Let’s admit it; we all have some software that we simply can’t live without. In today’s world, people are rarely away from the computer for more than a day, so it’s only natural certain aspects get depended on.
If you work in an office, there are plenty of examples but everyone has that one program that’s irreplaceable. Maybe it’s a media editing suite, a data management package – it could be anything, but the simple facts remains that it forms a vital link in your operations.
This in turn, of course, begs the obvious question – what happens when it doesn’t work?
Avoid the risk
This would be a nightmare, to put it simply. If you can’t work, you can’t make money and the downward spiral continues. In this regard, any effort to protect yourself can be entirely justified, so why not consider the simple option of escrow for software.
Essentially, this puts the source code up for grabs under specific legal conditions. An agency that provides software escrow will hold onto this, only giving it out when it’s legally right to do so.
Why it’s important
So, why does this help? Well, the source code is one area of the product you don’t have access to as, under Software as a Service (SaaS) you don’t own the product. In this case, think of the code as the product and your lease as the front-end product.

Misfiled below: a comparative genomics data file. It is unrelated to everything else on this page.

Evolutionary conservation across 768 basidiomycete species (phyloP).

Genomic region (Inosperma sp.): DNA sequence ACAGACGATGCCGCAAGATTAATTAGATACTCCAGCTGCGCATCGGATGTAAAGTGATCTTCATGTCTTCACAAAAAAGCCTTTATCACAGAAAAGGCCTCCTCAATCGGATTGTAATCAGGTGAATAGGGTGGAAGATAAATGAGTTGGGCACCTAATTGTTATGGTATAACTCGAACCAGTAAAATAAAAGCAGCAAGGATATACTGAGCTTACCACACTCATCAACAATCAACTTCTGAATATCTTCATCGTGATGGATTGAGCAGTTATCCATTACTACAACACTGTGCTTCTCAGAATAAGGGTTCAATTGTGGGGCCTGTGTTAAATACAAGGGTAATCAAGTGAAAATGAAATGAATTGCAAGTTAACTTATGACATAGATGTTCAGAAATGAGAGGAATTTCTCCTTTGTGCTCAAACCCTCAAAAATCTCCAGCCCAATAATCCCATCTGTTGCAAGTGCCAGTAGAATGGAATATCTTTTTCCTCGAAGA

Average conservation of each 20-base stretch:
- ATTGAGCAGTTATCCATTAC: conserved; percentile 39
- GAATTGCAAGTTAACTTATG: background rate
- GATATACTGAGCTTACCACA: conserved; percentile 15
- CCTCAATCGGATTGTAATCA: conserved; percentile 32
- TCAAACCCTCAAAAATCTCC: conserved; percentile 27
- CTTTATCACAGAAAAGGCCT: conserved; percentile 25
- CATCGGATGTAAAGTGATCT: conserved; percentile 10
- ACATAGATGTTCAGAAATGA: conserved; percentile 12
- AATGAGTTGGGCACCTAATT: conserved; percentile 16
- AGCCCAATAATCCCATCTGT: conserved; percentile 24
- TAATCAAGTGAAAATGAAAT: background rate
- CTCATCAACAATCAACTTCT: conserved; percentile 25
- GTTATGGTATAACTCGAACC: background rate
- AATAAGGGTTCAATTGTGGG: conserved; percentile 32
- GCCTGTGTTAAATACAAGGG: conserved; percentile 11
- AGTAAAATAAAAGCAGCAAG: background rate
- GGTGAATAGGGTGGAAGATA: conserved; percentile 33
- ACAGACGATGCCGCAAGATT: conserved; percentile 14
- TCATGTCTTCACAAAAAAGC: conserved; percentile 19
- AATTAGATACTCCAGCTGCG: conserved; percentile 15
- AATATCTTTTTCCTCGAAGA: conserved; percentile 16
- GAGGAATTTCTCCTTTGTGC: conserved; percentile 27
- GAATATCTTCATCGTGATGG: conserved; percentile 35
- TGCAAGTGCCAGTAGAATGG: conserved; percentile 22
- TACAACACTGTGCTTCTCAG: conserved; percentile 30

In other words, you can’t fix it yourself, but this means the company providing the software is obliged to. It’s when this fails, you can legally argue your right to the code, because they have renegade the contract.
Normally, this would be a long and drawn out battle but, thanks to escrow, you can achieve a quick and easy resolution with actual results.
The simple threat
Now, admittedly, not all of would know what to do when we get our hands on the source code but that in itself is not always the point. For the most part, the sheer threat of the possibility is enough to get most companies to provide a working product.
In other words, by putting it up for escrow, the business has to ensure it keeps its end of the bargain and, likewise, the act itself ensures you have the right software provider to work with – one that is dedicated and committed.
On the other hand, if your provider is not interested in escrow, they’re arguably expecting to fail. Out of the two, which would you rather work with and become dependent on?